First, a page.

Since Boris Johnson’s appointment as Prime Minister of the United Kingdom, the hypothesis of a Brexit without an agreement by 31 October seems to be growing stronger.
The promise of his campaign was clear, to achieve Brexit at all costs with or without an exit agreement.
In the case of an exit without an agreement, the consequences will be significant for importers and exporters with the immediate restoration of border controls and customs declarations for goods to or from Great Britain.
A divorce with consequences
In a previous article on the consequences of Brexit for carriers, we had already mentioned the official date of exit from Great Britain of the European Union. But since the European Council meeting of 10 April 2019, Member States have postponed the date of the United Kingdom’s withdrawal from the European Union, initially scheduled for 29 March 2019. The United Kingdom will exit without an EU agreement on 31 October 2019, unless a withdrawal agreement is ratified by both parties before the deadline.
If no agreement is reached, the United Kingdom will become a third country, therefore customs formalities and border controls will be restored and any exchange of goods will have to be subject to a customs declaration (import/export declaration, transit formality, security/security formality, etc.).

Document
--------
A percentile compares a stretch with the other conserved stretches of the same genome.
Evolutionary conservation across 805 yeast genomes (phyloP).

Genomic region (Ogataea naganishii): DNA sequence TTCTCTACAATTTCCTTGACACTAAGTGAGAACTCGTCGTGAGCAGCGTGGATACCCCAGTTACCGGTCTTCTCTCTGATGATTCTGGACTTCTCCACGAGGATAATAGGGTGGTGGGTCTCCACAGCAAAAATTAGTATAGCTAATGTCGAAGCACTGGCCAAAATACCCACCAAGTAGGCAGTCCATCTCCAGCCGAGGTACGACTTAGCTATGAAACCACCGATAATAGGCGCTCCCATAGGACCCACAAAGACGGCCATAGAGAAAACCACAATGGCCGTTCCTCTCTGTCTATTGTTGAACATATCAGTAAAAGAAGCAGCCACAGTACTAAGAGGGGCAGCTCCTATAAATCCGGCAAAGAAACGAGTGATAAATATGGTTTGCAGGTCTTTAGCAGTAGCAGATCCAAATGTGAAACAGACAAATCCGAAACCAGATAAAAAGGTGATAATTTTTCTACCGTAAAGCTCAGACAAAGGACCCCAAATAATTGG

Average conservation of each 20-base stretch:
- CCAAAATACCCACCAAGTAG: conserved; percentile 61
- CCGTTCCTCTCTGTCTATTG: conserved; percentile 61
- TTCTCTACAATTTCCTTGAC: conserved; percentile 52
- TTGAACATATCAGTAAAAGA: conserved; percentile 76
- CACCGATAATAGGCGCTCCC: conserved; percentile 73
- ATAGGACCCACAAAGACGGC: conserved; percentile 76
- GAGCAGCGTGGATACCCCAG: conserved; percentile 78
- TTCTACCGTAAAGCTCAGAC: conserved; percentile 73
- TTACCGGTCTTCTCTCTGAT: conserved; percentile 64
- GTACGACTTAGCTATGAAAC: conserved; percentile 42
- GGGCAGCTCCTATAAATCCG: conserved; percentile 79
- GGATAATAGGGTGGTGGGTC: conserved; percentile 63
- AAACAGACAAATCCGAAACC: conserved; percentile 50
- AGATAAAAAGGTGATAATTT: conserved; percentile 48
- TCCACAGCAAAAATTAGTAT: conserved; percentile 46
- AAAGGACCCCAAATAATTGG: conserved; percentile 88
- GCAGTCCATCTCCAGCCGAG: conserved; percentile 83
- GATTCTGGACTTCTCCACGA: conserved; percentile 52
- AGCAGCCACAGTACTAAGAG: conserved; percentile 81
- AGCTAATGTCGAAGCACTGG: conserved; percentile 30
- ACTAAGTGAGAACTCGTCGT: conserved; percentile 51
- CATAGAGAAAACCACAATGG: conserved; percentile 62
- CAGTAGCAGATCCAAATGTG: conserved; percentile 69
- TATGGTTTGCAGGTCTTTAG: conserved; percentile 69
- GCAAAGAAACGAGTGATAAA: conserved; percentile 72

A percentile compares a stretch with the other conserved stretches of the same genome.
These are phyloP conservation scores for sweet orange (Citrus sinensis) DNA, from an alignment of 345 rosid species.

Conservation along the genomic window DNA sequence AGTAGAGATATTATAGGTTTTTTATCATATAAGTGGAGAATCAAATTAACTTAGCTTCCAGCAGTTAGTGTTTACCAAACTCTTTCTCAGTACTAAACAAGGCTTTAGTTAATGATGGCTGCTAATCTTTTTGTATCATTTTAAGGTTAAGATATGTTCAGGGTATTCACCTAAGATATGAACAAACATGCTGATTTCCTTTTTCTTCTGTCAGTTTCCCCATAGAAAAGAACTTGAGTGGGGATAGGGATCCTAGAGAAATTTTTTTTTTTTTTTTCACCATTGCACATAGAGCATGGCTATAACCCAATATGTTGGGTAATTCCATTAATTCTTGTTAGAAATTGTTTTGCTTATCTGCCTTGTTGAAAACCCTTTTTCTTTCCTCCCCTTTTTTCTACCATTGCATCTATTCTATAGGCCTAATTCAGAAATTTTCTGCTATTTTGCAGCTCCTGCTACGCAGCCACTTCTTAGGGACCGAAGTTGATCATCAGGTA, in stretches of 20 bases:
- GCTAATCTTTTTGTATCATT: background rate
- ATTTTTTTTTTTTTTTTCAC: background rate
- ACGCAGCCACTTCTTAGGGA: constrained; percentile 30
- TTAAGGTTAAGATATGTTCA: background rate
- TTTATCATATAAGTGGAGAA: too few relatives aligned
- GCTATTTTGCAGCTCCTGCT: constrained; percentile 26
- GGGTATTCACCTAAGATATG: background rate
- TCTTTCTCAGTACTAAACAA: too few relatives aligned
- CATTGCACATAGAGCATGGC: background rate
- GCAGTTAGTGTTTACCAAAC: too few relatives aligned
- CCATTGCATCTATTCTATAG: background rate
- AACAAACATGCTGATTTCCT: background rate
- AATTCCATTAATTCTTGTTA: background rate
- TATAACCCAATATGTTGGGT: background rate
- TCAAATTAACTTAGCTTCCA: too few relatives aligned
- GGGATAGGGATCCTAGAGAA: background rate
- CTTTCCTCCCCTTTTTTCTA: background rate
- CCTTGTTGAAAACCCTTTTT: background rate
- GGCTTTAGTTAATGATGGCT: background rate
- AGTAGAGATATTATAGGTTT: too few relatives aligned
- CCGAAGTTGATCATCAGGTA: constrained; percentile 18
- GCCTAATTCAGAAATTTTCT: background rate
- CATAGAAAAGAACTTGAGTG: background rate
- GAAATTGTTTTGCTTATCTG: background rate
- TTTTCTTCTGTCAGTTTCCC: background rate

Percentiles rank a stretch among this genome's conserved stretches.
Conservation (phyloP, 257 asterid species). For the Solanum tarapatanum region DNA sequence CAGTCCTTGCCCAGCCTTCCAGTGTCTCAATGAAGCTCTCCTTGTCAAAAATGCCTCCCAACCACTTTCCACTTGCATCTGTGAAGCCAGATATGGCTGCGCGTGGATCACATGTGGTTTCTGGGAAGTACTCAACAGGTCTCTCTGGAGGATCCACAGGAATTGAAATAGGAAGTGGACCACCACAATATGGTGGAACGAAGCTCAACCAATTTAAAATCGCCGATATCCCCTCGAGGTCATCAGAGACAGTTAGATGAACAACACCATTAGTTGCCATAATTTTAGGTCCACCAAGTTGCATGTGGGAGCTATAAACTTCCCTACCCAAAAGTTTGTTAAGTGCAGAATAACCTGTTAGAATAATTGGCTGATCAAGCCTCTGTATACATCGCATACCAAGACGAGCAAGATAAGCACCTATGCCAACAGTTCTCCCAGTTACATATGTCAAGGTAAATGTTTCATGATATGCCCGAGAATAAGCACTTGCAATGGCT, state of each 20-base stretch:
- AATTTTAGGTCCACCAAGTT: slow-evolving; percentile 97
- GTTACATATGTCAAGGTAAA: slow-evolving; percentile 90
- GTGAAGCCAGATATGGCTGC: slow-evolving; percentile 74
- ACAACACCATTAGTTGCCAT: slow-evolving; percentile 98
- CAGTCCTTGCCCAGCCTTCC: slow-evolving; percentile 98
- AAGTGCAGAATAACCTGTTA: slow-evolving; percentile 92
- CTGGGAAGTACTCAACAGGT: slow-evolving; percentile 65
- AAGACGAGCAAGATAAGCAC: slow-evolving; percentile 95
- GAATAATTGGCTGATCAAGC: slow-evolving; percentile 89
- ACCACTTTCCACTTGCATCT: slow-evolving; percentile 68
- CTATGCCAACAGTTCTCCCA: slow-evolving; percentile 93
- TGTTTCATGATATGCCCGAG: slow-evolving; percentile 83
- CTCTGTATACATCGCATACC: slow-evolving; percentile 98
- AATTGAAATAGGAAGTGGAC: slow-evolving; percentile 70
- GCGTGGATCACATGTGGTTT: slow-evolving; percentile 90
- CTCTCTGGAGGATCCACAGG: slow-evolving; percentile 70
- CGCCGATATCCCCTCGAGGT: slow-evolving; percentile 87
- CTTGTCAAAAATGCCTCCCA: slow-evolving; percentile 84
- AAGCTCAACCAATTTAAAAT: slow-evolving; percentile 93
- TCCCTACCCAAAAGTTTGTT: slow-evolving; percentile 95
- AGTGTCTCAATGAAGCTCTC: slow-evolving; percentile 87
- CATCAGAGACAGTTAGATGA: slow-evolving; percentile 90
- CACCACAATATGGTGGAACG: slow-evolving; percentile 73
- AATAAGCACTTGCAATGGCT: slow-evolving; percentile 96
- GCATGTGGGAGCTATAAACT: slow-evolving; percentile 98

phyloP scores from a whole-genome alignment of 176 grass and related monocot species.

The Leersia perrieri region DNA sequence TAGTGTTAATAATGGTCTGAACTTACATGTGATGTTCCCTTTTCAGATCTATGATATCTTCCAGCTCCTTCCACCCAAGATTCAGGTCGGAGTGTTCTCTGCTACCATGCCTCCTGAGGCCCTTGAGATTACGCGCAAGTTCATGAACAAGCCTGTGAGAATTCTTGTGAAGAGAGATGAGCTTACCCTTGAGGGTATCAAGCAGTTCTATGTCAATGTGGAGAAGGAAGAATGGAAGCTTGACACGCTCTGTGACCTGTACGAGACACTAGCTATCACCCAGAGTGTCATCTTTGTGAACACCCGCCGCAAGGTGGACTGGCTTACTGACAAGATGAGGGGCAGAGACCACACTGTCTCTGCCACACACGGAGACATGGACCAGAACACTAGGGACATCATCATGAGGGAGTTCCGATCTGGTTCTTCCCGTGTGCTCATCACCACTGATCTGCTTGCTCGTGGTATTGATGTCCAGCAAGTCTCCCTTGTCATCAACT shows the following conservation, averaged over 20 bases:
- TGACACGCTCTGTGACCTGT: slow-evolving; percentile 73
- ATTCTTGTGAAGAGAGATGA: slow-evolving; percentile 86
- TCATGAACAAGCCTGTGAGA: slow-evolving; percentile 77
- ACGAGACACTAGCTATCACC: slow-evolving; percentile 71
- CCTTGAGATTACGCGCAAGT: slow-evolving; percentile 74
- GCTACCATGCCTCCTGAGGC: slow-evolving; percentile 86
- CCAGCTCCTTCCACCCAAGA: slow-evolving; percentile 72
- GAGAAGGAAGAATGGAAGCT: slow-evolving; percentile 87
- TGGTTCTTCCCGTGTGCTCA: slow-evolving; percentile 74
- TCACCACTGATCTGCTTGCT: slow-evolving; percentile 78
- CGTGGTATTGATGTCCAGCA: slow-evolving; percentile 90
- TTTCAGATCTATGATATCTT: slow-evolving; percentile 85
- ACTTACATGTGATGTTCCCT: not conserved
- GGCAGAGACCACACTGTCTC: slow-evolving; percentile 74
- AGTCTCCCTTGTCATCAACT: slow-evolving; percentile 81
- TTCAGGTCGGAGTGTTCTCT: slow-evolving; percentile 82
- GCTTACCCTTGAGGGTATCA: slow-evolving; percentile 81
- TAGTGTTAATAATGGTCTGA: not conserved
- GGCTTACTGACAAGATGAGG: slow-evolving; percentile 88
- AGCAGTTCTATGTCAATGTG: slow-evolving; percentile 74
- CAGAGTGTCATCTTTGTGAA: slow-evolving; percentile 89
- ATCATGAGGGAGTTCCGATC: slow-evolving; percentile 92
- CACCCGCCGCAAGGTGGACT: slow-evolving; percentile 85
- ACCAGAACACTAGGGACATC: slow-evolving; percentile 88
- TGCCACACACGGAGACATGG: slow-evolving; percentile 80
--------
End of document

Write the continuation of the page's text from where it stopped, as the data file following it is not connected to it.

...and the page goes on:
The text adopted by the Senate initially focused on the passenger transport sector, but several measures nevertheless concern the freight side.
At present, there are three exit scenarios. If the withdrawal agreement is not signed before 31 October then we will move towards a “No Deal” type exit. The United Kingdom will leave the EU without agreement and without a transition period and European Union law will cease to apply to the United Kingdom as from 1 November 2019. In the case of an agreement ratified before 31 October, the United Kingdom will leave the EU on 1 January 2021 with a transition period until 31 December 2020, which could be extended by one to two years. Finally, the last scenario: Boris Johnson could choose to provoke a re-election in order to avoid a new postponement…
Implementation of the Smart Border
In order to maintain the fluidity of the movement of goods and avoid infrastructure saturation, the French customs authorities have developed a technological solution based essentially on anticipating customs formalities and automating the declaration process: the smart border. This solution concerns Calais and Dunkirk, the two most important ports in terms of road and maritime flows with Great Britain. Gérald Darmanin, Minister for Action and Public Accounts, in charge of customs, presented the control facilities at the port of Calais to the British Minister for Brexit on 2 September. This visit further reinforces the prospect of a Brexit without agreement.
The smart border was designed to work with any customs regime (transit, export or import). It is essentially based on two simple principles:
- Declarants can anticipate customs formalities at both import and export.
- Customs declarations are identified by a barcode linked to the license plates of a heavy goods vehicle. Upon arrival, the plates will be scanned and automatically redirected according to the transported goods.
CERL has already anticipated the new customs regulations following the prospects of Brexit.
Our teams are trained to meet the various challenges and we provide you with all our skills in customs expertise and securing your goods.